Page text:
Over the past decade, the foreign-policy debate in Washington has turned upside down. As George W. Bush’s administration drew to an end, the brand of ambitious, expensive, Manichaean, militaristic foreign policy commonly dubbed “neoconservative” seemed on the verge of collapse. In December 2006, the Iraq Study Group, which included such Republican eminences as James Baker, Lawrence Eagleburger, Ed Meese, and Alan Simpson, repudiated Bush’s core approach to the Middle East. The group not only called for the withdrawal from Iraq by early 2008 of all U.S. combat troops not necessary for force protection. It also proposed that the United States begin a “diplomatic dialogue, without preconditions,” with the government of Iran, which Bush had included in his “axis of evil,” and that it make the Arab-Israeli peace process, long scorned by hawks, a priority. Other prominent Republicans defected too. Senator Gordon Smith of Oregon called the president’s Iraq policy “absurd” if not “criminal.” George Will, the dean of conservative columnists, deemed neoconservatism a “spectacularly misnamed radicalism” that true conservatives should disdain.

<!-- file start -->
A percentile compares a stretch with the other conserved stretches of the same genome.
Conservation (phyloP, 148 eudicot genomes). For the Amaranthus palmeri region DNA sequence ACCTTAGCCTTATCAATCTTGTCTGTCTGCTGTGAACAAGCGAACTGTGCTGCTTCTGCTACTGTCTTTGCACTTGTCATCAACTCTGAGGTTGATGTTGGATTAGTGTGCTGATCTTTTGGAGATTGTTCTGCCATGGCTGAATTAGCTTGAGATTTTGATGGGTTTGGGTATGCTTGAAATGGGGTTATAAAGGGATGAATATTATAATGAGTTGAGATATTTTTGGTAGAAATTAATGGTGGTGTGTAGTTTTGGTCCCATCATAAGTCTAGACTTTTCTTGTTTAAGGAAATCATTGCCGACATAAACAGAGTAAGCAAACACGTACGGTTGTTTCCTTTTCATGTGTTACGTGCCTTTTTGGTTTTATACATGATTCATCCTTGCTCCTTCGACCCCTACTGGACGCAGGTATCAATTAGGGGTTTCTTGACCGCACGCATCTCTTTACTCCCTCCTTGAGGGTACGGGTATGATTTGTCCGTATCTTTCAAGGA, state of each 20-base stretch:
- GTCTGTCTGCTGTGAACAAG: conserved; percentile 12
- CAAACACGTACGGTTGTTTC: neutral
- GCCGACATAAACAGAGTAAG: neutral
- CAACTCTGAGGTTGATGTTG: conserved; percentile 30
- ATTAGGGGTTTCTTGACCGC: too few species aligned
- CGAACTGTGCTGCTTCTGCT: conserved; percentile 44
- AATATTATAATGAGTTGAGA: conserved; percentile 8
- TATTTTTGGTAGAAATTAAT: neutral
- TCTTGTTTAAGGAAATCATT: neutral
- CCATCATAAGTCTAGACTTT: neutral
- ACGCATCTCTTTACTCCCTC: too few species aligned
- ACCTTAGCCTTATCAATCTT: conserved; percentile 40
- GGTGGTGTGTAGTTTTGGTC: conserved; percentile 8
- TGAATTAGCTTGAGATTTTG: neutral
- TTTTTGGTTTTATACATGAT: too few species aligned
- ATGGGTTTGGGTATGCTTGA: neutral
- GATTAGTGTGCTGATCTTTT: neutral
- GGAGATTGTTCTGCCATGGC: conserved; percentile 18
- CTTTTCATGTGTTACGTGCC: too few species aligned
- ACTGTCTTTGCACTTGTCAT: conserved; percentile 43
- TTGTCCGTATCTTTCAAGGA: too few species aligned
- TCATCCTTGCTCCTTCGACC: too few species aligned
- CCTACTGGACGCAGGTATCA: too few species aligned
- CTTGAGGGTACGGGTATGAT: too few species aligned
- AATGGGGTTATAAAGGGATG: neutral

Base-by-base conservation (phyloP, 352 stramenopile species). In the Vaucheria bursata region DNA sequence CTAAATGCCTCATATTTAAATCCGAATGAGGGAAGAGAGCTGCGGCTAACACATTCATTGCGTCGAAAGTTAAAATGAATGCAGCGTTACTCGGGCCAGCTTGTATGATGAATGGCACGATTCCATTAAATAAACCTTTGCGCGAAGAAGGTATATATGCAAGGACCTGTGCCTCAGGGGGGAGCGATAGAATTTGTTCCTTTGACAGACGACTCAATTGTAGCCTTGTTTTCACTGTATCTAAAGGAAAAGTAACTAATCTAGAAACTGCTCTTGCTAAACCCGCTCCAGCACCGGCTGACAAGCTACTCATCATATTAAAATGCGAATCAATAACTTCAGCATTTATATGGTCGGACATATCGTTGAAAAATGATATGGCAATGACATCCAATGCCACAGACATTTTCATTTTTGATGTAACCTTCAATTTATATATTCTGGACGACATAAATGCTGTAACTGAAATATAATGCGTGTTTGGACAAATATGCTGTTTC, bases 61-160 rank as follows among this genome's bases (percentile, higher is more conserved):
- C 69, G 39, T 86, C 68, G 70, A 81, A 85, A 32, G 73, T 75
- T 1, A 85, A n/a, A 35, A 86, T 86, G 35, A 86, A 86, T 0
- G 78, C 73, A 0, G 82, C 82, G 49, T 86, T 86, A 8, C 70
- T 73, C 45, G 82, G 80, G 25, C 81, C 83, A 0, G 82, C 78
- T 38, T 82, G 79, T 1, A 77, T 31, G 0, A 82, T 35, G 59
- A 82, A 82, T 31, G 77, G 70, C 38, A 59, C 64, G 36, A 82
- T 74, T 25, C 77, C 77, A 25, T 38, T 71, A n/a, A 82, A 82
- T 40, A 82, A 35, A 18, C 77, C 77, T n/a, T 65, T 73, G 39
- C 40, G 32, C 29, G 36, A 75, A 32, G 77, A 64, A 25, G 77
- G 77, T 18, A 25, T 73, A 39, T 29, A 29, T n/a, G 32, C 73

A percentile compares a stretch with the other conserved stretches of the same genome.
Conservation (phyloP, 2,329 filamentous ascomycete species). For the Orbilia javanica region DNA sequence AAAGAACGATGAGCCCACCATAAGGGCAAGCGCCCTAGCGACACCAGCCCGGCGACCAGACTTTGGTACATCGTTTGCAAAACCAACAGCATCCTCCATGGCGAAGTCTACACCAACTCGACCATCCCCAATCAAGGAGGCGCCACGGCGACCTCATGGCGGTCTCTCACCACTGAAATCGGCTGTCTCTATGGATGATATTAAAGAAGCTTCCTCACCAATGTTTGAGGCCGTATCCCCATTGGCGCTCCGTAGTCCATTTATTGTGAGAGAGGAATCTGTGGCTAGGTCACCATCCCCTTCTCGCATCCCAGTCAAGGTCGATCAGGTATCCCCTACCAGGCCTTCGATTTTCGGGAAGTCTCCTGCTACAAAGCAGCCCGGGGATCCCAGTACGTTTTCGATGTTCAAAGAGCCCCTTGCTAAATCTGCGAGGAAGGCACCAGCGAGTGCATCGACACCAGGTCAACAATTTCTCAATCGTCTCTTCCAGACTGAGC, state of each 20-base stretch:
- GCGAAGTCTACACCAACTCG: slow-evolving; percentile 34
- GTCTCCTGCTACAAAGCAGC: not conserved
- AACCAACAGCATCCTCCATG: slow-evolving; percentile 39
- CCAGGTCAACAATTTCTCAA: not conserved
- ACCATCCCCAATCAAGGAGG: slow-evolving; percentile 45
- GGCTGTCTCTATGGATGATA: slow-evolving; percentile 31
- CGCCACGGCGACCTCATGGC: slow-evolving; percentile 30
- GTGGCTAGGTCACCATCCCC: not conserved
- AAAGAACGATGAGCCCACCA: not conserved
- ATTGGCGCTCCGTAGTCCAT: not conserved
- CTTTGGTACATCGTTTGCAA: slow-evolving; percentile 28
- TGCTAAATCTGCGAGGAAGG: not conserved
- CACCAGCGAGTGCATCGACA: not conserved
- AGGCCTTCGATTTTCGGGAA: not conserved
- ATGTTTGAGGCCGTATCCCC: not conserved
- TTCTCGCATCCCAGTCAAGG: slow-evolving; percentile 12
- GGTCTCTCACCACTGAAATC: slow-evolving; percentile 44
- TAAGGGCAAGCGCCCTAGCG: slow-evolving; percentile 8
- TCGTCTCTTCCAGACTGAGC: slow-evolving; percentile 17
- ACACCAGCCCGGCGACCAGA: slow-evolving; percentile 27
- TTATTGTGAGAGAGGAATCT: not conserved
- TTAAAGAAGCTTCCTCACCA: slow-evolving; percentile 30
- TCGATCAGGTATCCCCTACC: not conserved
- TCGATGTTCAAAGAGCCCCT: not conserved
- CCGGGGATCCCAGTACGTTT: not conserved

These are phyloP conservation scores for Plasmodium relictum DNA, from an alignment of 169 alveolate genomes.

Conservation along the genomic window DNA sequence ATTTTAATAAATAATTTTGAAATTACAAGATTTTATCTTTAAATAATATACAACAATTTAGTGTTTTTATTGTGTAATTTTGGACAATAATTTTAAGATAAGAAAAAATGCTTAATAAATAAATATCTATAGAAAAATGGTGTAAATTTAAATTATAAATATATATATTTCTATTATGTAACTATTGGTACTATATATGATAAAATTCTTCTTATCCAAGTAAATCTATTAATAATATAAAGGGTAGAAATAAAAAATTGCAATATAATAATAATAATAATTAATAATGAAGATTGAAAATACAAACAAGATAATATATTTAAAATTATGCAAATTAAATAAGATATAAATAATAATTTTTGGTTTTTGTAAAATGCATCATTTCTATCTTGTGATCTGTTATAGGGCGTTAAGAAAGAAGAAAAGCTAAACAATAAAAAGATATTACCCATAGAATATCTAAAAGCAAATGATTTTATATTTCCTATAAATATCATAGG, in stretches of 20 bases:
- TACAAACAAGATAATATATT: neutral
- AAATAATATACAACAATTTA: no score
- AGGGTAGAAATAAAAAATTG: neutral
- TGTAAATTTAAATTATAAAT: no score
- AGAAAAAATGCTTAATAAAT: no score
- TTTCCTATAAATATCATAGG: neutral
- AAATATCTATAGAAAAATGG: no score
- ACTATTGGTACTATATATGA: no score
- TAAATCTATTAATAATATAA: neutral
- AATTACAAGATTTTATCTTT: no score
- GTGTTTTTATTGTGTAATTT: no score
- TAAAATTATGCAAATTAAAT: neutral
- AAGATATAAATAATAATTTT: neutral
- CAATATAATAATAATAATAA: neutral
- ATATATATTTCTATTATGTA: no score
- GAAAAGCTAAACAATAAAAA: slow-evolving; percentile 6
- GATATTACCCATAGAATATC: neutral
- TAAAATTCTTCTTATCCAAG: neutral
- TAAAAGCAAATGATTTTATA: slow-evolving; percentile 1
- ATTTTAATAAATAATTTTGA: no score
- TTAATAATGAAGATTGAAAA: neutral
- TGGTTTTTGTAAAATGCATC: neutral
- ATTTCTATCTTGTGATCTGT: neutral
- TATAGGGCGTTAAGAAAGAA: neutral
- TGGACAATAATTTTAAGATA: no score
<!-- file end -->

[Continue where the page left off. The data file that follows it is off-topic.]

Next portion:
That was then. Today, hawkishness is the hottest thing on the American right. With the exception of Rand Paul, the GOP presidential contenders are vying to take the most aggressive stance against Iran and the Islamic State, or ISIS. The most celebrated freshman Republican senator is Tom Cotton, who gained fame with a letter to Iran’s leaders warning that the United States might not abide by a nuclear deal. According to recent polls, GOP voters now see national security as more important than either cultural issues or the economy. More than three-quarters of Republicans want American ground troops to fight ISIS in Iraq, and a plurality says that stopping Iran’s nuclear program requires an immediate military strike.